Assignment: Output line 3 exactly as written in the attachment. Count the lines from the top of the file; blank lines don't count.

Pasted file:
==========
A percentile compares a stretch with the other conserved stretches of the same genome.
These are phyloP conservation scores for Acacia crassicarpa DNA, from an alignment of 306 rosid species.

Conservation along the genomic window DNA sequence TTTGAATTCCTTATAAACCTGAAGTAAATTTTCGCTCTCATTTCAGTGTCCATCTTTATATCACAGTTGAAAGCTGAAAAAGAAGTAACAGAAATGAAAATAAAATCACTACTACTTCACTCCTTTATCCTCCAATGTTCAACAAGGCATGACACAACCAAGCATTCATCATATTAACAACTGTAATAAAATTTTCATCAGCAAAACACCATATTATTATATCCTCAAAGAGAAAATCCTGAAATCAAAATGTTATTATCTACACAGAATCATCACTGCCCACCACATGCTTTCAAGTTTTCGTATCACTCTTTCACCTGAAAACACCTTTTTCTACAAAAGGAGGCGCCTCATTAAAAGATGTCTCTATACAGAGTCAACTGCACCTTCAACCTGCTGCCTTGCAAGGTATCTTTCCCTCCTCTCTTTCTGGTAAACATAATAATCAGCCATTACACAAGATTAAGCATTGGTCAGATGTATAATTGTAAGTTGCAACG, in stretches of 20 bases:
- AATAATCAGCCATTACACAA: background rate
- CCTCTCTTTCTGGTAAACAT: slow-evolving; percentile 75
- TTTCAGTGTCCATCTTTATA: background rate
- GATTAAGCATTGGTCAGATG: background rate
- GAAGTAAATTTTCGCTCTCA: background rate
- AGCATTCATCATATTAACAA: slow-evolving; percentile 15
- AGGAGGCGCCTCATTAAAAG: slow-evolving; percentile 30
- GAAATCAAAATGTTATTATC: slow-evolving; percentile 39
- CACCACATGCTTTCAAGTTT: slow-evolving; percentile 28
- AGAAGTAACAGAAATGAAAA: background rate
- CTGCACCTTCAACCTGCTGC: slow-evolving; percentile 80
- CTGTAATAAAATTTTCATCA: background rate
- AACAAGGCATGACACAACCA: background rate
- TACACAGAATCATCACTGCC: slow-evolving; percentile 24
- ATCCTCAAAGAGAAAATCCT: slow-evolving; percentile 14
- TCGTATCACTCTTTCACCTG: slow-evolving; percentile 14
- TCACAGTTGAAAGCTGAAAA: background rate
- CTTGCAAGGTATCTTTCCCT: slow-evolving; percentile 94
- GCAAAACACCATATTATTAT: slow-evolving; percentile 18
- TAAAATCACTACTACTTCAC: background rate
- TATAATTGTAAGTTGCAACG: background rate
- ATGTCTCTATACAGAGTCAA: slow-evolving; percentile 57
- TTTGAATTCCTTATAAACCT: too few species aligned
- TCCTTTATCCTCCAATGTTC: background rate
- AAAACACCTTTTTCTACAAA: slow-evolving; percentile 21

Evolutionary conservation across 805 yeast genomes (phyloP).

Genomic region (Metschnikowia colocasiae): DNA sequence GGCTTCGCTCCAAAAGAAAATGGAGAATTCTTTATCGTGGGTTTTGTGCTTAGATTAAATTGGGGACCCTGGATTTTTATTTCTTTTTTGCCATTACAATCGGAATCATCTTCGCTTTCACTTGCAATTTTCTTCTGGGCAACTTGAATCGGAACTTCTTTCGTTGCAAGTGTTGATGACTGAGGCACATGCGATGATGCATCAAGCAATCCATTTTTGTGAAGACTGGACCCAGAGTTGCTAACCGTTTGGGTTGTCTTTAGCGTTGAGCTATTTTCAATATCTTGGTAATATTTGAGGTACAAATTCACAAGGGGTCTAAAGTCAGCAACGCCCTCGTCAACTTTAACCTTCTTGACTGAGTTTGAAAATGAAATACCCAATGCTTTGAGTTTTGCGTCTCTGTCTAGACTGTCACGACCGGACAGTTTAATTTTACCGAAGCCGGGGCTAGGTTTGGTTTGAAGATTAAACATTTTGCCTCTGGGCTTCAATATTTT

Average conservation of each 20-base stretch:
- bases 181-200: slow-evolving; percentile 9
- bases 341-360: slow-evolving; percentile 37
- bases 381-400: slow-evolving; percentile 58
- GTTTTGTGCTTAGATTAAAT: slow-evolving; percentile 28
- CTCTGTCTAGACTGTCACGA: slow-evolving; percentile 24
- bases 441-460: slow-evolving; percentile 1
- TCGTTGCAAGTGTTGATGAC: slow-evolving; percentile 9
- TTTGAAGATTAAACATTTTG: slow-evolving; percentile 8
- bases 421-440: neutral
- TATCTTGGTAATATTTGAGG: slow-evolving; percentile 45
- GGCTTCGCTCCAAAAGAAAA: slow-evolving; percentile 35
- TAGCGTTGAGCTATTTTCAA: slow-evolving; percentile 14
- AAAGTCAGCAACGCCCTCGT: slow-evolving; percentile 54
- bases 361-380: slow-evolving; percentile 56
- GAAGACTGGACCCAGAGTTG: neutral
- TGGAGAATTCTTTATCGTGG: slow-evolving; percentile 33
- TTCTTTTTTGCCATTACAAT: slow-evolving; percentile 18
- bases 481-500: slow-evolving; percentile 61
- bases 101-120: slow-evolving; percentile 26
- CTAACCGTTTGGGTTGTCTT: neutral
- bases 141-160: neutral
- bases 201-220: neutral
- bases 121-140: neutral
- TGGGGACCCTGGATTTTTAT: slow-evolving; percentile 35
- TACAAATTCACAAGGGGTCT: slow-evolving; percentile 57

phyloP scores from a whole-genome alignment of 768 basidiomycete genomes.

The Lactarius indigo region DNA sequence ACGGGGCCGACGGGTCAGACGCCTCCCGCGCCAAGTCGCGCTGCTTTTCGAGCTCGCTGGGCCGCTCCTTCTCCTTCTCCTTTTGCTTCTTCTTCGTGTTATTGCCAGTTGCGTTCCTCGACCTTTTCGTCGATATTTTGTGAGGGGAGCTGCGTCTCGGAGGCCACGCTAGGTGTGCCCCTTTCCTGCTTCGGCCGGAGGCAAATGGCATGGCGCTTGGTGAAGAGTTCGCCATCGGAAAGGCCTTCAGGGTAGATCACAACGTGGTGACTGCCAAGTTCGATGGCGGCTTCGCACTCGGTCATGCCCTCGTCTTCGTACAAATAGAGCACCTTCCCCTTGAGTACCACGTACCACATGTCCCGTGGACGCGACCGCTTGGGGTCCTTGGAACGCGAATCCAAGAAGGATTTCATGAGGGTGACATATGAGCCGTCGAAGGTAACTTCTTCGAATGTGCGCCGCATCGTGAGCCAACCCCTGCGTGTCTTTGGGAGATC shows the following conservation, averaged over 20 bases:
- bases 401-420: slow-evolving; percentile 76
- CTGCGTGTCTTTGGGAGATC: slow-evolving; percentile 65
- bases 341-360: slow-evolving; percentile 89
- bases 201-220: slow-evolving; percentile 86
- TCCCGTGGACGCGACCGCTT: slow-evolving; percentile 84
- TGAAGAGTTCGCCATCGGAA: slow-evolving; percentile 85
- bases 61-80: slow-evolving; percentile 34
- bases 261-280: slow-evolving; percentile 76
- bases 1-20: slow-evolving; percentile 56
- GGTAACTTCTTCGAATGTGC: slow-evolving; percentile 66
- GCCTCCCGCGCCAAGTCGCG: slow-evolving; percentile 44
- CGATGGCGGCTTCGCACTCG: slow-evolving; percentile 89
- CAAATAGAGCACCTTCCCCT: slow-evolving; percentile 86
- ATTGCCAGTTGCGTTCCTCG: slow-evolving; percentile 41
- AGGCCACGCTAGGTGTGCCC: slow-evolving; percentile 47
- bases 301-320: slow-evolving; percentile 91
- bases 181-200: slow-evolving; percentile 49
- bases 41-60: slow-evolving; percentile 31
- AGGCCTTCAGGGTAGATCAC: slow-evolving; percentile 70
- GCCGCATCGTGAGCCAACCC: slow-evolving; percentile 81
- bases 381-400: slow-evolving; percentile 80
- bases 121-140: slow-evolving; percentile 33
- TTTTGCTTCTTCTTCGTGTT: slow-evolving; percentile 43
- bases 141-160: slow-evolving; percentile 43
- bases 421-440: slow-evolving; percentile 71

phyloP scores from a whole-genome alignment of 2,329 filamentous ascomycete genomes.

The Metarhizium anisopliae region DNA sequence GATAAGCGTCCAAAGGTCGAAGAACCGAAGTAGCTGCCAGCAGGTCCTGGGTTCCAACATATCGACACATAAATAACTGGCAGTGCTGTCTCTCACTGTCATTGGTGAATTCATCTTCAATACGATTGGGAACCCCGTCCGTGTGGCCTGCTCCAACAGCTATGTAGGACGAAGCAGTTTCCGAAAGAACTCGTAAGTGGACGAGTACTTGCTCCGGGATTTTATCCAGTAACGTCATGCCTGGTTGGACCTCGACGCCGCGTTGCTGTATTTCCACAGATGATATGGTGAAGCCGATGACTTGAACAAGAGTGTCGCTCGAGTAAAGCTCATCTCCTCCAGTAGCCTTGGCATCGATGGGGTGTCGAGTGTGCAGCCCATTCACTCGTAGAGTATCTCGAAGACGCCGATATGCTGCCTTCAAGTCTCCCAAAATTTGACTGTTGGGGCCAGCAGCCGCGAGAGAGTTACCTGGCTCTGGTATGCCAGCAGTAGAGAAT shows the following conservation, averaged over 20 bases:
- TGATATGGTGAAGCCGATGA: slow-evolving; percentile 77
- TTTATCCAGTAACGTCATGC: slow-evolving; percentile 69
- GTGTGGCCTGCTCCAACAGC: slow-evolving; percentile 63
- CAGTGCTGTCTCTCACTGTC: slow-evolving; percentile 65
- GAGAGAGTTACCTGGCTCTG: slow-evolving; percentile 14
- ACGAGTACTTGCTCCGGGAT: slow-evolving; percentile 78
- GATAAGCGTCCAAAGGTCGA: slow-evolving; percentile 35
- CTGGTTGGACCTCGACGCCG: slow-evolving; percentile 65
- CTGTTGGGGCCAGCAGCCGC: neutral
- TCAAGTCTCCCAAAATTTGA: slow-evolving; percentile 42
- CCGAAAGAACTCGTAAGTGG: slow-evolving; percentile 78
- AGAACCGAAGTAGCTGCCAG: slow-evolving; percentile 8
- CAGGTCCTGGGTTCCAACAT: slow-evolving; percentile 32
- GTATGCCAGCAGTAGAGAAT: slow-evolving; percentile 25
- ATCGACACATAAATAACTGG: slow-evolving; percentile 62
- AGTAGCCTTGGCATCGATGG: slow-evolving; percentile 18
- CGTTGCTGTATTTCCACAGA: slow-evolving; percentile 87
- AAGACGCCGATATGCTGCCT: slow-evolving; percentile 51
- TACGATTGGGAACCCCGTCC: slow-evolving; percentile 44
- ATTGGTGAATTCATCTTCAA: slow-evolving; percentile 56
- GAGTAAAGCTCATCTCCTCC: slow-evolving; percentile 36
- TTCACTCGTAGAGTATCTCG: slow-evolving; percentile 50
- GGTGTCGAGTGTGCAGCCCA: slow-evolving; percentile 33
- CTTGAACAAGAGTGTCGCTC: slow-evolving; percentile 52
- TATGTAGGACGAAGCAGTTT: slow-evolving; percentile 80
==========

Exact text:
Conservation along the genomic window DNA sequence TTTGAATTCCTTATAAACCTGAAGTAAATTTTCGCTCTCATTTCAGTGTCCATCTTTATATCACAGTTGAAAGCTGAAAAAGAAGTAACAGAAATGAAAATAAAATCACTACTACTTCACTCCTTTATCCTCCAATGTTCAACAAGGCATGACACAACCAAGCATTCATCATATTAACAACTGTAATAAAATTTTCATCAGCAAAACACCATATTATTATATCCTCAAAGAGAAAATCCTGAAATCAAAATGTTATTATCTACACAGAATCATCACTGCCCACCACATGCTTTCAAGTTTTCGTATCACTCTTTCACCTGAAAACACCTTTTTCTACAAAAGGAGGCGCCTCATTAAAAGATGTCTCTATACAGAGTCAACTGCACCTTCAACCTGCTGCCTTGCAAGGTATCTTTCCCTCCTCTCTTTCTGGTAAACATAATAATCAGCCATTACACAAGATTAAGCATTGGTCAGATGTATAATTGTAAGTTGCAACG, in stretches of 20 bases: